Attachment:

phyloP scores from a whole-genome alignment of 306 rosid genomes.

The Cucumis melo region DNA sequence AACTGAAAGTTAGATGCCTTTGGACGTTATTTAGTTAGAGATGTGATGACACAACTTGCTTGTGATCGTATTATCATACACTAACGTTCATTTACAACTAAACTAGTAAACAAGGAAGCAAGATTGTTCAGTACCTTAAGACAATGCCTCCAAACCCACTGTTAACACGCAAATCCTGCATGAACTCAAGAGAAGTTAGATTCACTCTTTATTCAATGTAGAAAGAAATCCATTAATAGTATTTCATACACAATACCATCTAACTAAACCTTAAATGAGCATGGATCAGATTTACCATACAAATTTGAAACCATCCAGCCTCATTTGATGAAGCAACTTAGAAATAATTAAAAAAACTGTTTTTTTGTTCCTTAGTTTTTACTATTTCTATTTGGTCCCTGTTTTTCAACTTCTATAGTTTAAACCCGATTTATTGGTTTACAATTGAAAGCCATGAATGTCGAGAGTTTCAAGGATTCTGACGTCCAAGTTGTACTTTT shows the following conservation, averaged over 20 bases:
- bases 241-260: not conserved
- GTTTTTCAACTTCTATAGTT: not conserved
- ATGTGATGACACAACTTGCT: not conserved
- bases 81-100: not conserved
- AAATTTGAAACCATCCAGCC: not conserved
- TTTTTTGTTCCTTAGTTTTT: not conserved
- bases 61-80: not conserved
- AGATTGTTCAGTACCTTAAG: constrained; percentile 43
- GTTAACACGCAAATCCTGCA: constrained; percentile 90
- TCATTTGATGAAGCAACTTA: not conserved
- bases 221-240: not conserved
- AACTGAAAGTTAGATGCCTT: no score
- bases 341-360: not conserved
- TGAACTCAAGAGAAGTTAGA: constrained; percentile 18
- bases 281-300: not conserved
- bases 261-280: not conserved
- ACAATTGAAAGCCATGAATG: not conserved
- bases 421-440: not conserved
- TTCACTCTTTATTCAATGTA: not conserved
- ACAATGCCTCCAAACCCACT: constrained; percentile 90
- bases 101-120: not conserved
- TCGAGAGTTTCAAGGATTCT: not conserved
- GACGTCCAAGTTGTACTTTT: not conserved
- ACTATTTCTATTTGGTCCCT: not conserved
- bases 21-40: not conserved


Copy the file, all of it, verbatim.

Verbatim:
phyloP scores from a whole-genome alignment of 306 rosid genomes.

The Cucumis melo region DNA sequence AACTGAAAGTTAGATGCCTTTGGACGTTATTTAGTTAGAGATGTGATGACACAACTTGCTTGTGATCGTATTATCATACACTAACGTTCATTTACAACTAAACTAGTAAACAAGGAAGCAAGATTGTTCAGTACCTTAAGACAATGCCTCCAAACCCACTGTTAACACGCAAATCCTGCATGAACTCAAGAGAAGTTAGATTCACTCTTTATTCAATGTAGAAAGAAATCCATTAATAGTATTTCATACACAATACCATCTAACTAAACCTTAAATGAGCATGGATCAGATTTACCATACAAATTTGAAACCATCCAGCCTCATTTGATGAAGCAACTTAGAAATAATTAAAAAAACTGTTTTTTTGTTCCTTAGTTTTTACTATTTCTATTTGGTCCCTGTTTTTCAACTTCTATAGTTTAAACCCGATTTATTGGTTTACAATTGAAAGCCATGAATGTCGAGAGTTTCAAGGATTCTGACGTCCAAGTTGTACTTTT shows the following conservation, averaged over 20 bases:
- bases 241-260: not conserved
- GTTTTTCAACTTCTATAGTT: not conserved
- ATGTGATGACACAACTTGCT: not conserved
- bases 81-100: not conserved
- AAATTTGAAACCATCCAGCC: not conserved
- TTTTTTGTTCCTTAGTTTTT: not conserved
- bases 61-80: not conserved
- AGATTGTTCAGTACCTTAAG: constrained; percentile 43
- GTTAACACGCAAATCCTGCA: constrained; percentile 90
- TCATTTGATGAAGCAACTTA: not conserved
- bases 221-240: not conserved
- AACTGAAAGTTAGATGCCTT: no score
- bases 341-360: not conserved
- TGAACTCAAGAGAAGTTAGA: constrained; percentile 18
- bases 281-300: not conserved
- bases 261-280: not conserved
- ACAATTGAAAGCCATGAATG: not conserved
- bases 421-440: not conserved
- TTCACTCTTTATTCAATGTA: not conserved
- ACAATGCCTCCAAACCCACT: constrained; percentile 90
- bases 101-120: not conserved
- TCGAGAGTTTCAAGGATTCT: not conserved
- GACGTCCAAGTTGTACTTTT: not conserved
- ACTATTTCTATTTGGTCCCT: not conserved
- bases 21-40: not conserved